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I know that for positive monotonically non-decreasing functions, f(n) and g(n),

f(n) = O(g(n) + c) entails
f (n) = O(g(n))

Why is this always true only for positive monotonically non-decreasing functions? $\Theta$

If there exists one, give a counter-example that shows that the above Big O rule is not necessarily true for functions that are not monotonically non-decreasing.

I'm really confused why the rule specifies only positive, monotonic, non-decreasing functions. Thanks for your help!

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  • $\begingroup$ General note: The mere fact that you have a theorem $A \implies B$ does not imply that $\lnot A \implies \lnot B$ (which you seem to be assuming). Maybe we were just not able to prove more even though it's true, or we didn't bother. And there certainly may be examples for which the rule holds but which don't collectively have a nice characterisation. $\endgroup$ – Raphael Feb 27 '15 at 7:54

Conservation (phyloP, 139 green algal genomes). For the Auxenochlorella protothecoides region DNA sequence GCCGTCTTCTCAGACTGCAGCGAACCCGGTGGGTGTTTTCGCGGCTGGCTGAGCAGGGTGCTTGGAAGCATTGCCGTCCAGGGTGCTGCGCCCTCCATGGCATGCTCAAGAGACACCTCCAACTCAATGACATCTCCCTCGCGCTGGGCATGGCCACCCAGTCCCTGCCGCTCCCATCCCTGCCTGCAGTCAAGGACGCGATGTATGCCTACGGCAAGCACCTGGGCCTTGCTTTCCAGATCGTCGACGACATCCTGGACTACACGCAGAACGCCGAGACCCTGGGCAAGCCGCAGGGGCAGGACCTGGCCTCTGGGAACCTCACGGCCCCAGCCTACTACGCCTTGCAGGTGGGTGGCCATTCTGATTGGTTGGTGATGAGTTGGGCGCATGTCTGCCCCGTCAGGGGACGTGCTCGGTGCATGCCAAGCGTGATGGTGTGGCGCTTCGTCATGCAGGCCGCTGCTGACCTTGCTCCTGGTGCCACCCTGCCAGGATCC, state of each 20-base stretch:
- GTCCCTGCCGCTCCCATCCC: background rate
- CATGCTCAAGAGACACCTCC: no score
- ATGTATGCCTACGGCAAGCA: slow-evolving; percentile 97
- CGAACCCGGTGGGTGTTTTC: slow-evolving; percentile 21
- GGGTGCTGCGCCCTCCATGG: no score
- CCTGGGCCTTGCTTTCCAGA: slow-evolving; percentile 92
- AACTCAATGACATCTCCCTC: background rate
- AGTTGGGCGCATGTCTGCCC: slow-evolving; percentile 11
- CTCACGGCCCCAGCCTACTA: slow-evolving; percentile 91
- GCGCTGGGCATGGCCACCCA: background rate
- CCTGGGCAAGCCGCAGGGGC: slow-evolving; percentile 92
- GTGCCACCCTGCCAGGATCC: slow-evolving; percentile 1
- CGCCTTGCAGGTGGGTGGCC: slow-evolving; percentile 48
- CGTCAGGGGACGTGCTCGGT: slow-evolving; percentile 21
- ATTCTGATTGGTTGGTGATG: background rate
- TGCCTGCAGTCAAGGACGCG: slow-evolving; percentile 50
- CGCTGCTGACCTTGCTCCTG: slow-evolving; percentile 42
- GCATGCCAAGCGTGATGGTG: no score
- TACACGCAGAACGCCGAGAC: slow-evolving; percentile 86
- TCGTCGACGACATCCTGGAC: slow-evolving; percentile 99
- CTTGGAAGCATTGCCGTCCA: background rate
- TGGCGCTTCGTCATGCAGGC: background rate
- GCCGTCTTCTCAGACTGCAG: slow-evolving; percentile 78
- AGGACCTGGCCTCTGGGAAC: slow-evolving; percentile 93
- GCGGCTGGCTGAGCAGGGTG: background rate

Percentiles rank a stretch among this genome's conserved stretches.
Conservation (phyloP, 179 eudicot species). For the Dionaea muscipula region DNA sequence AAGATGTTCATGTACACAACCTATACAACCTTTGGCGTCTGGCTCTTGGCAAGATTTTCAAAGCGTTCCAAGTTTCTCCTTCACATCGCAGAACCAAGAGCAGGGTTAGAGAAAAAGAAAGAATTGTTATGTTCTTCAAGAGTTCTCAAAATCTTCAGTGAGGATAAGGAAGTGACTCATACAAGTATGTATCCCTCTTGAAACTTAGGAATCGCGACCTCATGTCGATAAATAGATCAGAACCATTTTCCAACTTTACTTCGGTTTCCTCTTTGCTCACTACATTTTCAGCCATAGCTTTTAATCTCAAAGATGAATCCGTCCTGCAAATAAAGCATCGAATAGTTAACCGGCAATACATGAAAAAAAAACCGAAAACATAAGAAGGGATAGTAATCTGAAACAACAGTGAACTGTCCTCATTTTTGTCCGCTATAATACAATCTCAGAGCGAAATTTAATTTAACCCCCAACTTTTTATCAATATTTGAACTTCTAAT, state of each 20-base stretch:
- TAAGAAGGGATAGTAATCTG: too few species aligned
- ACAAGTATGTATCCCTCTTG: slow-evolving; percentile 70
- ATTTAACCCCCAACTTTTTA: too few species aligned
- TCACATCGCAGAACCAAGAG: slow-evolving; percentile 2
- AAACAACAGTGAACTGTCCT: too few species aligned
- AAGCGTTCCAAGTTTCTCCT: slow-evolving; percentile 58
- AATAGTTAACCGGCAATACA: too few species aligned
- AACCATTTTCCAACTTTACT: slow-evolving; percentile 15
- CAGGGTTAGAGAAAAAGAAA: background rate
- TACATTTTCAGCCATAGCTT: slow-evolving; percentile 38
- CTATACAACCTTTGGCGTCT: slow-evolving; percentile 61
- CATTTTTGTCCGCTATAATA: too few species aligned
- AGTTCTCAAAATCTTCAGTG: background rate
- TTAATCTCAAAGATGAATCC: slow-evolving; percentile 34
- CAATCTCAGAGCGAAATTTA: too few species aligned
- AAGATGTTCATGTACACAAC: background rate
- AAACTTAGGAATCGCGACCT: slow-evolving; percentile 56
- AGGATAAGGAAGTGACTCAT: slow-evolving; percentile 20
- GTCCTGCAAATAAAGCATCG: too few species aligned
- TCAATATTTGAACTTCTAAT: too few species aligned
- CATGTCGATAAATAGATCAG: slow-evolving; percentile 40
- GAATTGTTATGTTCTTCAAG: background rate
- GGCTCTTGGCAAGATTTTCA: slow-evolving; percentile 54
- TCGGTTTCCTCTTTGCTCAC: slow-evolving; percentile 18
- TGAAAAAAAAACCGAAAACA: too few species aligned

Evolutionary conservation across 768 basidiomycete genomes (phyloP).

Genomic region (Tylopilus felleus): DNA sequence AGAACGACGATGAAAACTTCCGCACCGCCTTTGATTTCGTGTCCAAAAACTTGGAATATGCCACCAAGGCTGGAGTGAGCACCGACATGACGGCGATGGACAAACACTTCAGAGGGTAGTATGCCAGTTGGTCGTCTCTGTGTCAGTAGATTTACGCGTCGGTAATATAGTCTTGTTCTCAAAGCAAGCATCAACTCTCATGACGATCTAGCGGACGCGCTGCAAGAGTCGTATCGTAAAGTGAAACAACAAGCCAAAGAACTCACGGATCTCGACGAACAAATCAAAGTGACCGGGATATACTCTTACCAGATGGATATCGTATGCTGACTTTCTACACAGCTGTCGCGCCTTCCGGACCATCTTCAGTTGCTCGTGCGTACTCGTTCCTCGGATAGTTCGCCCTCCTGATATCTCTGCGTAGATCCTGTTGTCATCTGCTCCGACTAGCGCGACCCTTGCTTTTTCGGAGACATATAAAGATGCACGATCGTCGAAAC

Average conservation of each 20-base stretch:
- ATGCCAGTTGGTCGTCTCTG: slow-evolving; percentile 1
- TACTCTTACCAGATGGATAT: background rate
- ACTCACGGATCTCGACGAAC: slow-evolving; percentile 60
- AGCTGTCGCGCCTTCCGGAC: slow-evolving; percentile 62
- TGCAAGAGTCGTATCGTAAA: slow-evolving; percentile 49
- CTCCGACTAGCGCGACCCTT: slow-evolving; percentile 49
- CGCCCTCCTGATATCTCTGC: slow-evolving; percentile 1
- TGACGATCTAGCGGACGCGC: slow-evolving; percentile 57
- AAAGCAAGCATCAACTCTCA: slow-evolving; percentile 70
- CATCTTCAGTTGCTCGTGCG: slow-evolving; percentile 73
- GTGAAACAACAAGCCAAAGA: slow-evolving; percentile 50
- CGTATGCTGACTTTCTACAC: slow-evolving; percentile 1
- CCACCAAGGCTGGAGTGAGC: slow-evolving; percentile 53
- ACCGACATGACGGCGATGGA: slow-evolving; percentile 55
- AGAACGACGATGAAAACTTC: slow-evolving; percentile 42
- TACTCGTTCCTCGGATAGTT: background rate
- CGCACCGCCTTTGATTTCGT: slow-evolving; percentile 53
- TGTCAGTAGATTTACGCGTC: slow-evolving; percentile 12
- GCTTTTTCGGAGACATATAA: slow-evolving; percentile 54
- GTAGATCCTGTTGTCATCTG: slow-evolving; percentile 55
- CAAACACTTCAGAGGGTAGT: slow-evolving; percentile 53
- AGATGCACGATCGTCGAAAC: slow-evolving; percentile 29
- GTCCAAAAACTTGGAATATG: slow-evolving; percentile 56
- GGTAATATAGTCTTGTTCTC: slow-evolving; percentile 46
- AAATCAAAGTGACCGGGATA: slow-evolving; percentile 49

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Let $f(n) = 1-1/n$ and $g(n) = 1/n$, so we've violated the condition that $g$ is non-decreasing. However, it's not hard to show that $f(n) \in O(g(n)+2)$ but we also have $f(n)\notin O(g(n)$, invalidating the inference.

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  • $\begingroup$ but isn't f(n) = 1 - 1/n a monotonically non-decreasing function? Is there an example that is not monotonically non-decreasing? $\endgroup$ – STC Mar 1 '15 at 17:30
  • $\begingroup$ oh ok, so 1-1/n is monotonic but not non-decreasing. got it, thanks. $\endgroup$ – STC Mar 1 '15 at 17:48
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More generally, if $f(n) = O(g(n)+h(n))$ and $g(n) = \Omega(h(n))$ then $f(n) = O(g(n))$. If, on the contrary, $g(n) = o(h(n))$, then $f(n) = O(h(n))$. (It could also be that neither conditions hold.)

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